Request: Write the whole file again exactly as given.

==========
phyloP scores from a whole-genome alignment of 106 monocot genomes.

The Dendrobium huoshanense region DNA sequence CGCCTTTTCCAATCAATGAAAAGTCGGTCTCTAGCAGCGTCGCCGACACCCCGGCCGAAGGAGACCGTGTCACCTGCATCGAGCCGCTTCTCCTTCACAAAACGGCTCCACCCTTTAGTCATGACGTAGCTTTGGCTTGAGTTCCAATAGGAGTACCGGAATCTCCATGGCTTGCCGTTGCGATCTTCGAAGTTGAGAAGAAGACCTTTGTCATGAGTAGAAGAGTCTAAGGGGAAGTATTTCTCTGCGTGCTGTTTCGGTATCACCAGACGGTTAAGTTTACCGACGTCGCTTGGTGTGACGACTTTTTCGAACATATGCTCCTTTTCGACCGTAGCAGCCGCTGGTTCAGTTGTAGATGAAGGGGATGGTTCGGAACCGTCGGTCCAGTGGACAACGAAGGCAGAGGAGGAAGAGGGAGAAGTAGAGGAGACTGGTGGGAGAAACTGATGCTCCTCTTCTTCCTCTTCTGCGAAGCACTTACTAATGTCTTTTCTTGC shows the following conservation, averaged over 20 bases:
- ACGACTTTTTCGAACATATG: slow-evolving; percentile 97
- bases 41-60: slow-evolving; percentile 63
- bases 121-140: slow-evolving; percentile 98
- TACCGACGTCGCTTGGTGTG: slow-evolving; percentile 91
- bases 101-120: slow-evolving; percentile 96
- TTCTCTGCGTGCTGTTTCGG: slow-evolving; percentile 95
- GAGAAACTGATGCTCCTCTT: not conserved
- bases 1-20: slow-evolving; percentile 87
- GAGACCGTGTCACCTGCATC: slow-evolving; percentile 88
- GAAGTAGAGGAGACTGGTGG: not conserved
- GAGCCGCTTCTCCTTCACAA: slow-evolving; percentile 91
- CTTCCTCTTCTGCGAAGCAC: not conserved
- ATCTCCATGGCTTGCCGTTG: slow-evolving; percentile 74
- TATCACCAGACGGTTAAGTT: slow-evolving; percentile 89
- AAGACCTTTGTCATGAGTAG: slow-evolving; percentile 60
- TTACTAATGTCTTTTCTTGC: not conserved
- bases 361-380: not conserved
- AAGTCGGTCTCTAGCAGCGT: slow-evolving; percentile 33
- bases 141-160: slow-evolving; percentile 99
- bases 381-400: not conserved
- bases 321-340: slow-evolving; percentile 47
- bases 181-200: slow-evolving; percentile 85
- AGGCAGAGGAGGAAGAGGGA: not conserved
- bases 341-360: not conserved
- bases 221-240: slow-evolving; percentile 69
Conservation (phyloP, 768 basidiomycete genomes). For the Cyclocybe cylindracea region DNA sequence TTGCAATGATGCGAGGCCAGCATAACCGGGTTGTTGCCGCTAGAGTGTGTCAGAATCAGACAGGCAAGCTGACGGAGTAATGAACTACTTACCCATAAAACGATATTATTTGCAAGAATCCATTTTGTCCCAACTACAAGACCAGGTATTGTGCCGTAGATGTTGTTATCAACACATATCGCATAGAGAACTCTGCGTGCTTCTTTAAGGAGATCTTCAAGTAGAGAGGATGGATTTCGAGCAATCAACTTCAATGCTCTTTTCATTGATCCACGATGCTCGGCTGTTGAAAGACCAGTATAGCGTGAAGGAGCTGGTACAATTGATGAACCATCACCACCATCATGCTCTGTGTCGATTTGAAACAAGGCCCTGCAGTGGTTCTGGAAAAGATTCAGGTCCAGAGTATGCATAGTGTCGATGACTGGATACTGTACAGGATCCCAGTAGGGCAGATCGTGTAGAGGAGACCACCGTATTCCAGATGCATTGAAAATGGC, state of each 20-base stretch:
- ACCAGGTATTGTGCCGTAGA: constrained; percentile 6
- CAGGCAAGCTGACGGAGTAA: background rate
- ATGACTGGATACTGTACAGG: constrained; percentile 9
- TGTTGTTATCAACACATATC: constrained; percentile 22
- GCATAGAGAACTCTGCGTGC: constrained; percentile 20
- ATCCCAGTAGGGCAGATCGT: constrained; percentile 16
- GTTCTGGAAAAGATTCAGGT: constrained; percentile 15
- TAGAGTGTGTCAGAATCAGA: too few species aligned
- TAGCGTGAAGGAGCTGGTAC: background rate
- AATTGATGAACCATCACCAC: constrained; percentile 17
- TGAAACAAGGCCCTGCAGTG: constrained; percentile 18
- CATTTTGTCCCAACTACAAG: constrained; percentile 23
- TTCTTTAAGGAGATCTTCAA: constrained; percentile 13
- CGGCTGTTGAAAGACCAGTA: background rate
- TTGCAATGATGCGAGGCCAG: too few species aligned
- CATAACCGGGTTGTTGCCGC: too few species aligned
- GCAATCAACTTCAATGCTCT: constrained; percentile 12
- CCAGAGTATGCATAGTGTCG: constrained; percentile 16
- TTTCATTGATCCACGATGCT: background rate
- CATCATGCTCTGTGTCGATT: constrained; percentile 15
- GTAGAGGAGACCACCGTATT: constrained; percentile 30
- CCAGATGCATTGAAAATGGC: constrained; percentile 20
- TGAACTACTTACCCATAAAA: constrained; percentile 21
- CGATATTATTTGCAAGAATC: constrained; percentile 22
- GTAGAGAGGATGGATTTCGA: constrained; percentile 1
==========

phyloP scores from a whole-genome alignment of 106 monocot genomes.

The Dendrobium huoshanense region DNA sequence CGCCTTTTCCAATCAATGAAAAGTCGGTCTCTAGCAGCGTCGCCGACACCCCGGCCGAAGGAGACCGTGTCACCTGCATCGAGCCGCTTCTCCTTCACAAAACGGCTCCACCCTTTAGTCATGACGTAGCTTTGGCTTGAGTTCCAATAGGAGTACCGGAATCTCCATGGCTTGCCGTTGCGATCTTCGAAGTTGAGAAGAAGACCTTTGTCATGAGTAGAAGAGTCTAAGGGGAAGTATTTCTCTGCGTGCTGTTTCGGTATCACCAGACGGTTAAGTTTACCGACGTCGCTTGGTGTGACGACTTTTTCGAACATATGCTCCTTTTCGACCGTAGCAGCCGCTGGTTCAGTTGTAGATGAAGGGGATGGTTCGGAACCGTCGGTCCAGTGGACAACGAAGGCAGAGGAGGAAGAGGGAGAAGTAGAGGAGACTGGTGGGAGAAACTGATGCTCCTCTTCTTCCTCTTCTGCGAAGCACTTACTAATGTCTTTTCTTGC shows the following conservation, averaged over 20 bases:
- ACGACTTTTTCGAACATATG: slow-evolving; percentile 97
- bases 41-60: slow-evolving; percentile 63
- bases 121-140: slow-evolving; percentile 98
- TACCGACGTCGCTTGGTGTG: slow-evolving; percentile 91
- bases 101-120: slow-evolving; percentile 96
- TTCTCTGCGTGCTGTTTCGG: slow-evolving; percentile 95
- GAGAAACTGATGCTCCTCTT: not conserved
- bases 1-20: slow-evolving; percentile 87
- GAGACCGTGTCACCTGCATC: slow-evolving; percentile 88
- GAAGTAGAGGAGACTGGTGG: not conserved
- GAGCCGCTTCTCCTTCACAA: slow-evolving; percentile 91
- CTTCCTCTTCTGCGAAGCAC: not conserved
- ATCTCCATGGCTTGCCGTTG: slow-evolving; percentile 74
- TATCACCAGACGGTTAAGTT: slow-evolving; percentile 89
- AAGACCTTTGTCATGAGTAG: slow-evolving; percentile 60
- TTACTAATGTCTTTTCTTGC: not conserved
- bases 361-380: not conserved
- AAGTCGGTCTCTAGCAGCGT: slow-evolving; percentile 33
- bases 141-160: slow-evolving; percentile 99
- bases 381-400: not conserved
- bases 321-340: slow-evolving; percentile 47
- bases 181-200: slow-evolving; percentile 85
- AGGCAGAGGAGGAAGAGGGA: not conserved
- bases 341-360: not conserved
- bases 221-240: slow-evolving; percentile 69
Conservation (phyloP, 768 basidiomycete genomes). For the Cyclocybe cylindracea region DNA sequence TTGCAATGATGCGAGGCCAGCATAACCGGGTTGTTGCCGCTAGAGTGTGTCAGAATCAGACAGGCAAGCTGACGGAGTAATGAACTACTTACCCATAAAACGATATTATTTGCAAGAATCCATTTTGTCCCAACTACAAGACCAGGTATTGTGCCGTAGATGTTGTTATCAACACATATCGCATAGAGAACTCTGCGTGCTTCTTTAAGGAGATCTTCAAGTAGAGAGGATGGATTTCGAGCAATCAACTTCAATGCTCTTTTCATTGATCCACGATGCTCGGCTGTTGAAAGACCAGTATAGCGTGAAGGAGCTGGTACAATTGATGAACCATCACCACCATCATGCTCTGTGTCGATTTGAAACAAGGCCCTGCAGTGGTTCTGGAAAAGATTCAGGTCCAGAGTATGCATAGTGTCGATGACTGGATACTGTACAGGATCCCAGTAGGGCAGATCGTGTAGAGGAGACCACCGTATTCCAGATGCATTGAAAATGGC, state of each 20-base stretch:
- ACCAGGTATTGTGCCGTAGA: constrained; percentile 6
- CAGGCAAGCTGACGGAGTAA: background rate
- ATGACTGGATACTGTACAGG: constrained; percentile 9
- TGTTGTTATCAACACATATC: constrained; percentile 22
- GCATAGAGAACTCTGCGTGC: constrained; percentile 20
- ATCCCAGTAGGGCAGATCGT: constrained; percentile 16
- GTTCTGGAAAAGATTCAGGT: constrained; percentile 15
- TAGAGTGTGTCAGAATCAGA: too few species aligned
- TAGCGTGAAGGAGCTGGTAC: background rate
- AATTGATGAACCATCACCAC: constrained; percentile 17
- TGAAACAAGGCCCTGCAGTG: constrained; percentile 18
- CATTTTGTCCCAACTACAAG: constrained; percentile 23
- TTCTTTAAGGAGATCTTCAA: constrained; percentile 13
- CGGCTGTTGAAAGACCAGTA: background rate
- TTGCAATGATGCGAGGCCAG: too few species aligned
- CATAACCGGGTTGTTGCCGC: too few species aligned
- GCAATCAACTTCAATGCTCT: constrained; percentile 12
- CCAGAGTATGCATAGTGTCG: constrained; percentile 16
- TTTCATTGATCCACGATGCT: background rate
- CATCATGCTCTGTGTCGATT: constrained; percentile 15
- GTAGAGGAGACCACCGTATT: constrained; percentile 30
- CCAGATGCATTGAAAATGGC: constrained; percentile 20
- TGAACTACTTACCCATAAAA: constrained; percentile 21
- CGATATTATTTGCAAGAATC: constrained; percentile 22
- GTAGAGAGGATGGATTTCGA: constrained; percentile 1